May 2023 U.S. Tech Policy RoundupKennedy Patlan, Rachel Lau, Carly Cramer / Jun 1, 2023
Kennedy Patlan, Rachel Lau, and Carly Cramer work with leading public interest foundations and nonprofits on technology policy issues at Freedman Consulting, LLC. Alondra Solis, a Freedman Consulting Phillip Bevington policy & research intern, also contributed to this article.
In May, ongoing debates about the ethical use of AI came to a head when OpenAI CEO Sam Altman testified before the Senate Judiciary Committee Subcommittee on Privacy, Technology and the Law. Altman encouraged policymakers to create a new agency dedicated to regulating emerging technologies. He was also among a group of influential tech CEOs and AI researchers who signed a statement encouraging society to mitigate the “risk of extinction” due to the rise of artificial intelligence.
At the agency level, the Federal Trade Commission (FTC) is coordinating an investigation into the pharmaceutical digital advertising market through its inquiry into a sector-shifting merger between IQVIA and PropelMedia. The agency also banned Easy Healthcare (creators of fertility tracking app Premom) from sharing consumer data with advertisers, and it released a policy statement on biometric information and its potential to pose harm to consumer privacy and data security, as well as its susceptibility to promoting bias and discrimination. In addition, the FTC released a proposed rule to amend the agency’s Health Breach Notification Rule to “better explain” the rule’s application for digital health apps and platforms that do not fall under HIPAA.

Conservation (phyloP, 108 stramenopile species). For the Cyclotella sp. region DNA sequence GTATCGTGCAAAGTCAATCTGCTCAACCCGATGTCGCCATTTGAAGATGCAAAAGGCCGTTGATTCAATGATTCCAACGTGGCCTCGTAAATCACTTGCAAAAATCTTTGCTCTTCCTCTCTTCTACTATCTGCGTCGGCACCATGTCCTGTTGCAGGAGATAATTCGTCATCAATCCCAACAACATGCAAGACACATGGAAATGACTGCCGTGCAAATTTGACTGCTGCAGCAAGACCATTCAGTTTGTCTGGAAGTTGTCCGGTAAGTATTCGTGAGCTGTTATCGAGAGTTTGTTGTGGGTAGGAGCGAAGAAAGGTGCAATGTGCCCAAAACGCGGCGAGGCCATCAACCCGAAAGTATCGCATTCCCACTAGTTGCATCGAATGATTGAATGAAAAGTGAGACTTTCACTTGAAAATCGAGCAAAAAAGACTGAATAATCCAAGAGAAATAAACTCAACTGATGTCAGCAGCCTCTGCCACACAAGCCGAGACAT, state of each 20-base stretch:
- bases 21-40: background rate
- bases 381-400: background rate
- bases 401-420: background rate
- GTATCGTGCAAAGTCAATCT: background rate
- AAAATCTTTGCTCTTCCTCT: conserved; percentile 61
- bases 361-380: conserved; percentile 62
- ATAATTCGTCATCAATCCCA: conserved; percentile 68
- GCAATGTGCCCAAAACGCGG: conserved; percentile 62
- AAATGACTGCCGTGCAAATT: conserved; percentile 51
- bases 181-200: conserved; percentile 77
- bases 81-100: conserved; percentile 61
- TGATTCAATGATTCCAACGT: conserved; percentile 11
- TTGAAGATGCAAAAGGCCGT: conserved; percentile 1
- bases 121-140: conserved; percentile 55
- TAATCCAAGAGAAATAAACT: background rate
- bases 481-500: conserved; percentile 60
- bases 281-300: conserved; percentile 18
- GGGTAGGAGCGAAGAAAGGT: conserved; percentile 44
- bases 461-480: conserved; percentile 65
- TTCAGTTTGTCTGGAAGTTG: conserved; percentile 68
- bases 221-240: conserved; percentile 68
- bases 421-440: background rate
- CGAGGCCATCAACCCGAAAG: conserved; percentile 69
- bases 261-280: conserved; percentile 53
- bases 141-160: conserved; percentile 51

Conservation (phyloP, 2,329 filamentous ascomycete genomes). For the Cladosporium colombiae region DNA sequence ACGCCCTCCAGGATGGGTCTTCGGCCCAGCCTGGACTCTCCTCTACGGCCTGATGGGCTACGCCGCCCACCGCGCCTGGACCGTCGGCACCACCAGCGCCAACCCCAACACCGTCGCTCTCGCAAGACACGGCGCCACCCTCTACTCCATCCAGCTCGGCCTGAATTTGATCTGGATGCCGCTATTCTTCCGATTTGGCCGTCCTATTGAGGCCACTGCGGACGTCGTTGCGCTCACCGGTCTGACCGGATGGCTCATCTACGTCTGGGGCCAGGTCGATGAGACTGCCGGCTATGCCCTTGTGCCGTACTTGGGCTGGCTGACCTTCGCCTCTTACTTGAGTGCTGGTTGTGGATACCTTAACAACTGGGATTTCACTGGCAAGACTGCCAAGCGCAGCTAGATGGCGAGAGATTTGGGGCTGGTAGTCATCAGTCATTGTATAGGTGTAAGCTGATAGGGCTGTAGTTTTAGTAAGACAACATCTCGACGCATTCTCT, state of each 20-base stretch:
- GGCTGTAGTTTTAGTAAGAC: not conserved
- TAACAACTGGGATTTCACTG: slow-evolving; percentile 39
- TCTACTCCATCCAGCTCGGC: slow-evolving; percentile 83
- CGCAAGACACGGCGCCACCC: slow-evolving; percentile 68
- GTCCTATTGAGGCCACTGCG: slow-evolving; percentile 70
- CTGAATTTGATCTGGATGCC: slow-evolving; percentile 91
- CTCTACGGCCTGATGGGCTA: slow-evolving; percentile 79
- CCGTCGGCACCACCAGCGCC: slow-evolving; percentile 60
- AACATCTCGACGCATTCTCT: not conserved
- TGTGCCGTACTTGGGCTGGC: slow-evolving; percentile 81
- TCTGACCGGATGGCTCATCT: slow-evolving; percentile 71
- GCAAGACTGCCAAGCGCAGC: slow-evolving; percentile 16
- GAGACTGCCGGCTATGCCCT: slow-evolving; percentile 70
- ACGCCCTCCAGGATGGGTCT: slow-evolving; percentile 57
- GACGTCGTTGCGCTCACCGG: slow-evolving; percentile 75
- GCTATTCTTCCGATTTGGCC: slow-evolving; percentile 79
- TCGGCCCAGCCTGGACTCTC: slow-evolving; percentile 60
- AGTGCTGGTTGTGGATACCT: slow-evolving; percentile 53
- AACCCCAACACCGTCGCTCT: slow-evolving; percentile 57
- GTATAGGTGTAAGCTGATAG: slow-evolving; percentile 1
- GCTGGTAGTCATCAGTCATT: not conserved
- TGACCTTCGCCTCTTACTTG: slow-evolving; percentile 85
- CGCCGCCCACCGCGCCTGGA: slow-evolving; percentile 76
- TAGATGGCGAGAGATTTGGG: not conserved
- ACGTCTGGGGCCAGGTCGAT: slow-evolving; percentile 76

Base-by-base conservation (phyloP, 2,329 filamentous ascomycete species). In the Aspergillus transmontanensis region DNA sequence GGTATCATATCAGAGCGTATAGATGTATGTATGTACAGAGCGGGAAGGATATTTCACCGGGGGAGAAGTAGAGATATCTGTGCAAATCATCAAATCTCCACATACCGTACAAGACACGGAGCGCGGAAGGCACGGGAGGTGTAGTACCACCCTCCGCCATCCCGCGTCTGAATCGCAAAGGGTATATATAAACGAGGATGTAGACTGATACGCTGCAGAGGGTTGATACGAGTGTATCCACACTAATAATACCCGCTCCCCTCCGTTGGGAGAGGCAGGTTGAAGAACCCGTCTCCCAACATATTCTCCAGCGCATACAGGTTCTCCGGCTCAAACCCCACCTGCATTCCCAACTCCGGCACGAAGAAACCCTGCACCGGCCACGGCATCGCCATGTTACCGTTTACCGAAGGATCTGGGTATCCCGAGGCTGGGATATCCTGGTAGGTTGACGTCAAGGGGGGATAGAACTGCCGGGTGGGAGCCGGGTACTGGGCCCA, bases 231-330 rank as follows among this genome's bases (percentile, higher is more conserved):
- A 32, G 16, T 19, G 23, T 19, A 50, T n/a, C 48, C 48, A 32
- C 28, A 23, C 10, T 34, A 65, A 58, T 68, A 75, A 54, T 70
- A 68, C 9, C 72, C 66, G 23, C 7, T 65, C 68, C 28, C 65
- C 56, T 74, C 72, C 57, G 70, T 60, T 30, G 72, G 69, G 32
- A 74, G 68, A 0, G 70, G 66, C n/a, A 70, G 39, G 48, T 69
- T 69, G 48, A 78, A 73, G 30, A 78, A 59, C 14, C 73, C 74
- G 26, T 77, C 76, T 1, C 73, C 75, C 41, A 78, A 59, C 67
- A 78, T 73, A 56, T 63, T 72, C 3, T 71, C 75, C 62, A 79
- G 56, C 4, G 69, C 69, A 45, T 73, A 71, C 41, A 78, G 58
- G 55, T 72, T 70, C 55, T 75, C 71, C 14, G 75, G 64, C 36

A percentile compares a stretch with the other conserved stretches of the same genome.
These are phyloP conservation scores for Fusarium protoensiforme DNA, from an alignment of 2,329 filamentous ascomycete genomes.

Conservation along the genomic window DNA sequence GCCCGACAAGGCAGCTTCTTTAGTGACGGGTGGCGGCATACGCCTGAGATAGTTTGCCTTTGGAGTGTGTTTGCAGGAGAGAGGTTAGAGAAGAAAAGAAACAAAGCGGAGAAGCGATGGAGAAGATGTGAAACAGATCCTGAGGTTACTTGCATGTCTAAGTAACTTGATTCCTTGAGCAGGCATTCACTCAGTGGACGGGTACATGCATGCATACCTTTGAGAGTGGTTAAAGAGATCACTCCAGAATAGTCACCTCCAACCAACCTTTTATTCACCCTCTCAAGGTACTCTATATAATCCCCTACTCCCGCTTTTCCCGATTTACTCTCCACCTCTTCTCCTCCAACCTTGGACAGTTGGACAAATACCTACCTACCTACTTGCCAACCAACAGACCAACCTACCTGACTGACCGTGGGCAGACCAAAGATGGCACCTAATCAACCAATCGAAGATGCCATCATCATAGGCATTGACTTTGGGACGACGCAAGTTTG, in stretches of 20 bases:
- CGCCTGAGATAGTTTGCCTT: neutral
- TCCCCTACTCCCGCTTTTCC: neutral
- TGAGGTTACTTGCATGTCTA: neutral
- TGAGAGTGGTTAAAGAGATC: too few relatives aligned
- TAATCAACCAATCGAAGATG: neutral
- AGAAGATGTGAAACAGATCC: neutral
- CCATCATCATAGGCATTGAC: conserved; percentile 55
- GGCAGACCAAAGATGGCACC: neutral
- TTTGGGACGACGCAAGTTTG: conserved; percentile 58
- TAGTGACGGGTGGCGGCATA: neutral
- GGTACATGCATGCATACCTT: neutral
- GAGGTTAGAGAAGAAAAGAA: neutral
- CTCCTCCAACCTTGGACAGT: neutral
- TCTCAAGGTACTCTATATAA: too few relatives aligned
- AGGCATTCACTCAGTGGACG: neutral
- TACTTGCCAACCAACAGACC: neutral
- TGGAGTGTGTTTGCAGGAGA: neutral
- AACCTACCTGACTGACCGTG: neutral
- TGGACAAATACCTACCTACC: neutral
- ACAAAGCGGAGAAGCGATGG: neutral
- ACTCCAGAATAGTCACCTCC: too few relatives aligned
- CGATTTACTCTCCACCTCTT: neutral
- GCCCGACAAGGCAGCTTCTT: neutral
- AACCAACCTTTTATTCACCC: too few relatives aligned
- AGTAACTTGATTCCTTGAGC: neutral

News reports revealed that the TSA is using facial recognition across more than two dozen U.S. airports, agreeing to a $128 million contract to software company Idemia last month despite objections from lawmakers across the aisle earlier this year and increasing security and privacy concerns. And, a bipartisan group of 10 lawmakers wrote a letter addressed to 20 data brokers, including Equifax, Oracle, and others, with a request for information regarding their collection and use of consumer data.
In corporate news, Facebook owner Meta must face external investigations into potential Cambridge Analytica-related privacy violations following a Delaware judge’s ruling that the company’s internal investigations displayed conflicts of interest. The Irish Data Protection Commission’s decision fined Meta $1.3 billion and ordered that the company suspend the transfer of EU user data within six months. TikTok was also under renewed scrutiny this month after it was revealed that the company has monitored journalists and users “who watch gay content.”